Holland to close-in on Genocide fugitives

A Dutch prosecutor, who is in the country to investigate Genocide fugitives holed up in her country, has told Radio Netherlands Worldwide that Genocide fugitives should never have a safe haven in the European country. Hester van Bruggen is quoted as saying: “People with blood on their hands shouldn’t feel they’re safe here.” Her remarks were welcomed by Prosecutor General Martin Ngoga. “That is a right principled statement. What remains and which is equally critical is how fast we move to do the right thing.”
Executive Secretary of Ibuka Janvier Forongo welcomed the move. The New Times / File.
Executive Secretary of Ibuka Janvier Forongo welcomed the move. The New Times / File.

A Dutch prosecutor, who is in the country to investigate Genocide fugitives holed up in her country, has told Radio Netherlands Worldwide that Genocide fugitives should never have a safe haven in the European country.

Hester van Bruggen is quoted as saying: “People with blood on their hands shouldn’t feel they’re safe here.” Her remarks were welcomed by Prosecutor General Martin Ngoga. “That is a right principled statement. What remains and which is equally critical is how fast we move to do the right thing.”

Ibuka, the umbrella of organisations of Genocide survivors, also appreciated the comments from the Dutch prosecutor.

Janvier Forongo, the Executive Secretary of Ibuka said: “We think this is the message everyone should be sending, especially in those European countries that still accommodate Genocide perpetrators.”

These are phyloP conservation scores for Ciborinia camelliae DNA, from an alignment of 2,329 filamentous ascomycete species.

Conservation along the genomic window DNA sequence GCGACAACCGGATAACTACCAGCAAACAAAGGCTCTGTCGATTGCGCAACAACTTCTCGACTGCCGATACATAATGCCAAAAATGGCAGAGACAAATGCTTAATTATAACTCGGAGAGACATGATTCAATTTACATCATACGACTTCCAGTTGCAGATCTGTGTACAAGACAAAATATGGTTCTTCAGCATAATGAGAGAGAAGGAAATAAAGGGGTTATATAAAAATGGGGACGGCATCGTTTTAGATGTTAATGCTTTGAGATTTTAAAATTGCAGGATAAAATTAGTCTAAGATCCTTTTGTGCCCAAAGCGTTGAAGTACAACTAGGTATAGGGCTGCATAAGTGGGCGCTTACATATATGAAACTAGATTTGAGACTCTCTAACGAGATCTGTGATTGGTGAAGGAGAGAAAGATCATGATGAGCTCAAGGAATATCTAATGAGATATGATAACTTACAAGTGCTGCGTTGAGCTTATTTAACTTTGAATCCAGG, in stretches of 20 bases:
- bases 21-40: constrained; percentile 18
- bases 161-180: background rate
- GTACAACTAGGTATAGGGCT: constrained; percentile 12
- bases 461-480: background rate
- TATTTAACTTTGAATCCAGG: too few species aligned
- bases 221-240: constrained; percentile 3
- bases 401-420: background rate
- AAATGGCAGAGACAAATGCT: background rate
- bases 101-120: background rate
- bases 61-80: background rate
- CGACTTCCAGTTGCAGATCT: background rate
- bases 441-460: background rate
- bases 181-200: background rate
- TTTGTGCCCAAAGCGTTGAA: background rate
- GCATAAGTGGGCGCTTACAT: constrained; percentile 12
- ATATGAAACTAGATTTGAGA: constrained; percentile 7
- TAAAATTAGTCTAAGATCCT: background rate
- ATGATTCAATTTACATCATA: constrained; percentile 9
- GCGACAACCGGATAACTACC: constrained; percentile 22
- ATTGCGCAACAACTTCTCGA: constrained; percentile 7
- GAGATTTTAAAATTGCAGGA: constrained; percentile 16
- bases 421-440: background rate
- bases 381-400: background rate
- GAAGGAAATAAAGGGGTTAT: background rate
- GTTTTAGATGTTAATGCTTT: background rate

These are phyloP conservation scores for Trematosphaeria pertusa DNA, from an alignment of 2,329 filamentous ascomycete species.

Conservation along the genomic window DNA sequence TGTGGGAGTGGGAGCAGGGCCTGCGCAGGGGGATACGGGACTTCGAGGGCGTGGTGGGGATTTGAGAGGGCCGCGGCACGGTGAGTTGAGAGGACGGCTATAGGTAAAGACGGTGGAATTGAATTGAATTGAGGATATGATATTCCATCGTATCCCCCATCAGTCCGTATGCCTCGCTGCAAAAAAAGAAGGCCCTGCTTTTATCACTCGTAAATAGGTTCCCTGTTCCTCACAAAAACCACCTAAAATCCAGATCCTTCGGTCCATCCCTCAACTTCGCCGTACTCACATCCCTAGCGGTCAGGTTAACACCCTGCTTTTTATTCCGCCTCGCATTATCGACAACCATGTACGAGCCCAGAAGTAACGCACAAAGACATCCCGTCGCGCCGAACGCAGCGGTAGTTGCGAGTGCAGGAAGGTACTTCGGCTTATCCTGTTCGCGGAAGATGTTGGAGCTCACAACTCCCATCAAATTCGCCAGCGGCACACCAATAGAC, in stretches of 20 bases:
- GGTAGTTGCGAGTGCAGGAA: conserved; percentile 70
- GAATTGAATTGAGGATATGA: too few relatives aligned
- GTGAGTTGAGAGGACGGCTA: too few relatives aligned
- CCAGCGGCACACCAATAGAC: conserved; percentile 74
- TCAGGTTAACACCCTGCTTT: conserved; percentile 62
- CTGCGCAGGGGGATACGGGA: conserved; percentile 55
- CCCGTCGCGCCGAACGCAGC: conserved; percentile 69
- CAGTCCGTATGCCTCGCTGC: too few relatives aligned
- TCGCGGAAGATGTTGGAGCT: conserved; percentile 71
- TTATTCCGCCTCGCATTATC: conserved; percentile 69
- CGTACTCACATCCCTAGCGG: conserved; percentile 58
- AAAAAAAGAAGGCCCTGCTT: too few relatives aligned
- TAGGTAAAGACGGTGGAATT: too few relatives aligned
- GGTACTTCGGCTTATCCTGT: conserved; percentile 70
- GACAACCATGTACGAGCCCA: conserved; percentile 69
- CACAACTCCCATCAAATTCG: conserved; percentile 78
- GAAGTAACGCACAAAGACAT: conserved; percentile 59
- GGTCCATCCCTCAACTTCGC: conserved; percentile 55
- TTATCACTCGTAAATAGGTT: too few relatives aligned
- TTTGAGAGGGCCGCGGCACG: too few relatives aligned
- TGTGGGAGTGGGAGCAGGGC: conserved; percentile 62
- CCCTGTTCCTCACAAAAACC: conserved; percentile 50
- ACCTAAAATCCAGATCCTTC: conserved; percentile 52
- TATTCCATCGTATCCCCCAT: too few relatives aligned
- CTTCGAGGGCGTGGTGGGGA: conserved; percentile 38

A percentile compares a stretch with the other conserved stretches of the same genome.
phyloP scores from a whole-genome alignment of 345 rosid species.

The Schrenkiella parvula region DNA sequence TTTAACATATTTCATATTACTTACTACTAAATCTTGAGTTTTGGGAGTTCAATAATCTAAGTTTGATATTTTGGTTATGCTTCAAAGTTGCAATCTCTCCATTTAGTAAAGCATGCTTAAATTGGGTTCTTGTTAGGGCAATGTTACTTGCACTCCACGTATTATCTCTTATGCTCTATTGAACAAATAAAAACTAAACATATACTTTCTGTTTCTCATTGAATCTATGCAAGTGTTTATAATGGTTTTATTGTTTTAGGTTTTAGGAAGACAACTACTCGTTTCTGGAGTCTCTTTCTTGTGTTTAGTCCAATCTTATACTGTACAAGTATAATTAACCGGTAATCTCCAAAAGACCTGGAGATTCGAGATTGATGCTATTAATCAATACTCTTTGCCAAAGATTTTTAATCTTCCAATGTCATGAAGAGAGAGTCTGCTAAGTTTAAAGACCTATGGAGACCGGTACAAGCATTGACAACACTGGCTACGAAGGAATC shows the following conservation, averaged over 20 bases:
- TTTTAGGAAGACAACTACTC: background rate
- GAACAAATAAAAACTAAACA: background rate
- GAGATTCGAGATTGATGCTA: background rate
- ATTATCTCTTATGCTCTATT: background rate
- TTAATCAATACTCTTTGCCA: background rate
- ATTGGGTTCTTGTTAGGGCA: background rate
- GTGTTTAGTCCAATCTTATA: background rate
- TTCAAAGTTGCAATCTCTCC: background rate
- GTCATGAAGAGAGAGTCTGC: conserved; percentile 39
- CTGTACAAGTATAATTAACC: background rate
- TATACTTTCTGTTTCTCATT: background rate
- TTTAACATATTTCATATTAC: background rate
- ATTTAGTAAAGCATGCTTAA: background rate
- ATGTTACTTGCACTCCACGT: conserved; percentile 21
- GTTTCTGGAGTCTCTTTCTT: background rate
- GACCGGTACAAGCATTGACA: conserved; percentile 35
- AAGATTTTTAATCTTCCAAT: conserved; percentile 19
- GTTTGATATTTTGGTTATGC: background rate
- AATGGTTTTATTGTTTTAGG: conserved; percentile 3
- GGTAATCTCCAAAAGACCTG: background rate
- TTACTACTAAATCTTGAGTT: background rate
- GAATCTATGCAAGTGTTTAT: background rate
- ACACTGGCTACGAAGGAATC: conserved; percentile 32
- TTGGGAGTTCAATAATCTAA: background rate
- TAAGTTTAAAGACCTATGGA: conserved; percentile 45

According to Forongo, such statements should be backed by action, by arresting such suspects and making sure that they are brought to book to help end the culture of impunity.

“Europeans must know that protecting people’s rights does not necessarily mean not punishing such a serious crime as genocide, because most often you find that they [Europeans] use the excuse of human rights.”

“We all know that the whole world stood by as the Genocide took place; the least they can do is to help dispense justice” he added.

Meanwhile, van Bruggen is reportedly preparing a case against a Dutch-Rwandan national, Yvonne Basebya, on charges of Genocide, murder and rape.

The Dutch Prosecutor took up the case in 2006 and has often travelled to Rwanda for witnesses accounts.

Last year, van Bruggen and her legal team secured the conviction of Joseph Mpambara, who was sentenced to life in prison by a court in The Hague.

Despite his appeal, last July, a Dutch appeals court sentenced Mpambara to life after he was found guilty of torturing Tutsi mothers and their children death during the Genocide against the Tutsi.

The court also found him guilty of an extra crime of attacking a church where hundreds of Tutsi were butchered as they sought refuge.

james.karuhanga@newtimes.co.rw

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